Longitudinal muscle strips of the guineapig small intestine were incubated with Tyrode solution containing the choline analogue pyrrolidinecholine. At the end of the incubation the concentrations of acetylcholine and its analogue acetylpyrrolidinecholine were determined in the strips by gas chromatography.
After 120 min of incubation with 1 mM pyrrolidinecholine, acetylpyrrolidinecholine comprised about 15% of the total amount of acetylcholine plus acetylpyrrolidinecholine. Electrical stimulation (1 Hz) of the strips during the incubation slightly increased the proportion of acetylpyrrolidinecholine to 21%.
The acetylcholine content of control strips increased significantly during incubation in Tyrode solution. It is suggested that this increase results from the presence of large amounts of endogenous choline that were found in the medium and in the strips. Pyrrolidinecholine in concentrations between 1 and 10 mM inhibited the increased acetylcholine synthesis. The missing acetylcholine was fully replaced by acetylpyrrolidinecholine.
In denervated strips the formation of acetylpyrrolidinecholine was reduced to 21±5% of that of innervated strips. In both, denervated and innervated strips the amounts of acetylpyrrolidinecholine were significantly correlated to the acetylcholine contents. This indicates that acetylpyrrolidinecholine is synthesized at the same site as acetylcholine, i.e. in the myenteric plexus attached to the strips.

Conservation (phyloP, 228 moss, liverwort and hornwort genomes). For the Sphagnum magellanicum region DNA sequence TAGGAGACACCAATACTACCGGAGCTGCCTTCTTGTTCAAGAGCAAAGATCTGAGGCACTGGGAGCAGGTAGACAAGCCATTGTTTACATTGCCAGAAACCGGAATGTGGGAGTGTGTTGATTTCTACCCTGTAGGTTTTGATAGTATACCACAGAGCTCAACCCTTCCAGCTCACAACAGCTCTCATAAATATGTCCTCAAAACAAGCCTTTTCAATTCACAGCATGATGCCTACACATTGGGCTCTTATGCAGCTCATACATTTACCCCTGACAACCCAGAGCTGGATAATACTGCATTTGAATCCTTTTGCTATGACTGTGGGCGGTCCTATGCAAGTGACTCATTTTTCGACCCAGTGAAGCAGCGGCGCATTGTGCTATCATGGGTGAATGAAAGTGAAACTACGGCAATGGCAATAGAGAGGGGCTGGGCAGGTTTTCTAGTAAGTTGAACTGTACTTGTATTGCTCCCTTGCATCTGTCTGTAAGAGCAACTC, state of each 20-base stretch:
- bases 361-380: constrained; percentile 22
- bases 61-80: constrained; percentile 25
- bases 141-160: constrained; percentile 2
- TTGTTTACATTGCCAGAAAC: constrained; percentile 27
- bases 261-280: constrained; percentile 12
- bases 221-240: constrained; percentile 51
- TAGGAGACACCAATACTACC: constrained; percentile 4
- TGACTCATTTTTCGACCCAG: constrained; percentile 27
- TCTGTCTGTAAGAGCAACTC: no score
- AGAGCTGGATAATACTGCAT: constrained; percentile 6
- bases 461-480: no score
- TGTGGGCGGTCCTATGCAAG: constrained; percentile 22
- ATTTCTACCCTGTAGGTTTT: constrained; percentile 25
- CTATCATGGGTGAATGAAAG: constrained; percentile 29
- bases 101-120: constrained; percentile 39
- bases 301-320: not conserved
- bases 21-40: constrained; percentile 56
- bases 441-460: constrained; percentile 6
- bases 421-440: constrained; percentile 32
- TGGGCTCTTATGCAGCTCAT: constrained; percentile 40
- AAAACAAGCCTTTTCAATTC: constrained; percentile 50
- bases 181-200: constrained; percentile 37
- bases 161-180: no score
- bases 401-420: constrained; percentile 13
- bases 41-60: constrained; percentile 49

Electrical stimulation (10 Hz; 1 ms; 5 min) of the strips at the end of the incubation with pyrrolidinecholine caused an output of acetylcholine and acetylpyrrolidinecholine into the bath fluid. The release experiments were carried out in the presence of eserine. The release of acetylcholine was significantly diminished, but the false transmitter released fully balanced the decrease in acetylcholine release. The proportion of acetylpyrrolidinecholine to acetylcholine was higher in the medium than in the tissue indicating a preferential release of the false transmitter.